Some of the best advice I was ever given at how to become more successful at vulnerability discovery is to always try and dig a little deeper. Whether you are a penetration tester, red teamer, or bug bounty hunter, this advice has always proven true. Far too often it is easy to become reliant on the latest “hacker” toolsets and other peoples exploits or research. When those fail, we often just move on to the next low hanging fruit rather than digging in.
On a recent assessment, I was performing my usual network recon and came across the following webpage while reviewing the website screenshots I had taken.
The page displayed a list of significantly outdated software that was running behind this webserver. Having installed XAMPP before, I was also familiar with the very manual and tedious process of updating each of the embedded services that are bundled with it. My first step was to try and enumerate any web applications that were being hosted on the webserver. Right now my tool of choice is dirsearch, mainly just because I’ve gotten used to its syntax and haven’t found a need to find something better.
After having zero success enumerating any endpoints on the webserver, I decided to setup my own XAMPP installation mirroring the target system. The download page for XAMPP can be found here. It has versions dating all the way back to 2003. From the 403 error page we can piece together what we need to download the right version of XAMPP. We know it’s a Windows install (Win32). If we lookup the release date for the listed PHP version we can see it was released in 2011.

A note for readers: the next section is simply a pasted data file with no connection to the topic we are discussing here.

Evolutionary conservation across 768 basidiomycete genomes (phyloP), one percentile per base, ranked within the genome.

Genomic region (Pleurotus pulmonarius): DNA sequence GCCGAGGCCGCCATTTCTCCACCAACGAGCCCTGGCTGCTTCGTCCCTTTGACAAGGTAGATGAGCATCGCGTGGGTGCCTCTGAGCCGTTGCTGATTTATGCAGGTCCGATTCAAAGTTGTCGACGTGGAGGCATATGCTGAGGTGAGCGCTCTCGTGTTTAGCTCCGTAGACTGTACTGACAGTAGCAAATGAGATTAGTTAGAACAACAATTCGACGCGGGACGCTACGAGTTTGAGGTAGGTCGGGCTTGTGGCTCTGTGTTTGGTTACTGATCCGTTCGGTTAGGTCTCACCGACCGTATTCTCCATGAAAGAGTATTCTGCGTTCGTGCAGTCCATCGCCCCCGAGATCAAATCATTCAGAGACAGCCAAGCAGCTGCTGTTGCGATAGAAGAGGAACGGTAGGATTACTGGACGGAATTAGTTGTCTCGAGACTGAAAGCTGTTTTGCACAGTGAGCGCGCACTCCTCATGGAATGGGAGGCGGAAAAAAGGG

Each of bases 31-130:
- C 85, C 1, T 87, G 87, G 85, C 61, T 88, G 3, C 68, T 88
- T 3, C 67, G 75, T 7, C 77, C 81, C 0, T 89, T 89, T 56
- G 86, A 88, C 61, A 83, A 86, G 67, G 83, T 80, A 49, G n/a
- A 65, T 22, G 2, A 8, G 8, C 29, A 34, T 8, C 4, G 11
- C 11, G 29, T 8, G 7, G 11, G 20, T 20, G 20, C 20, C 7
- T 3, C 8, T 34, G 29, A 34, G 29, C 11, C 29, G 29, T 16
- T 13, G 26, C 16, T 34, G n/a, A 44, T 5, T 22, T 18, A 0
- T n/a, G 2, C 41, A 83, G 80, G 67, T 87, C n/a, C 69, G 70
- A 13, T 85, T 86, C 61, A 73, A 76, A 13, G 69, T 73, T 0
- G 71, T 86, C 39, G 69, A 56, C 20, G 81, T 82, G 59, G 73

Based on the release date we can reliably narrow it down to a couple of candidate XAMPP installations.
After installing the software, I navigated to the apache configuration file directory to see what files were being served by default. The default configuration is pretty standard with the root directory being served out of C:\xampp\htdocs. What grabbed my attention was the “supplemental configurations” that were included at the bottom of the file.
The main thing to pay attention to in these configuration files is the lines that start with ScriptAlias as they map a directory on disk to one reachable from the web server. There are only two that show up. /cgi-bin/ and /php-cgi/. What is this php-cgi.exe? This seems awful interesting…
After a few searches on google, it seems the php-cgi binary has the ability to execute php code directly. I stumbled across an exploit that lists the version of the target as vulnerable, but it is targeting Linux instead of Windows. Since php is cross platform I can only assume the Windows version is also affected. The exploit also identifies the vulnerability as CVE-2012-1823.
Did I hit the jackpot??? Did XAMPP slide under the radar as being affected by this bug when it was disclosed? With this CVE in hand, I googled a little bit more and found an article by Praetorian that mentions the same php-cgi binary and conveniently includes a Metasploit module for exploiting it. Loading it up into metasploit, I changed the TARGETURI to /php-cgi/php-cgi.exe and let it fly. To my surprise, remote code execution as SYSTEM.
Bugs like this remind me to always keep an eye out for frameworks and software packages that are collections of other software libraries and services. XAMPP is a prime example because it has no built-in update mechanism and requires manual updates. Hopefully examples like this will help encourage others to always dig a little deeper on interesting targets.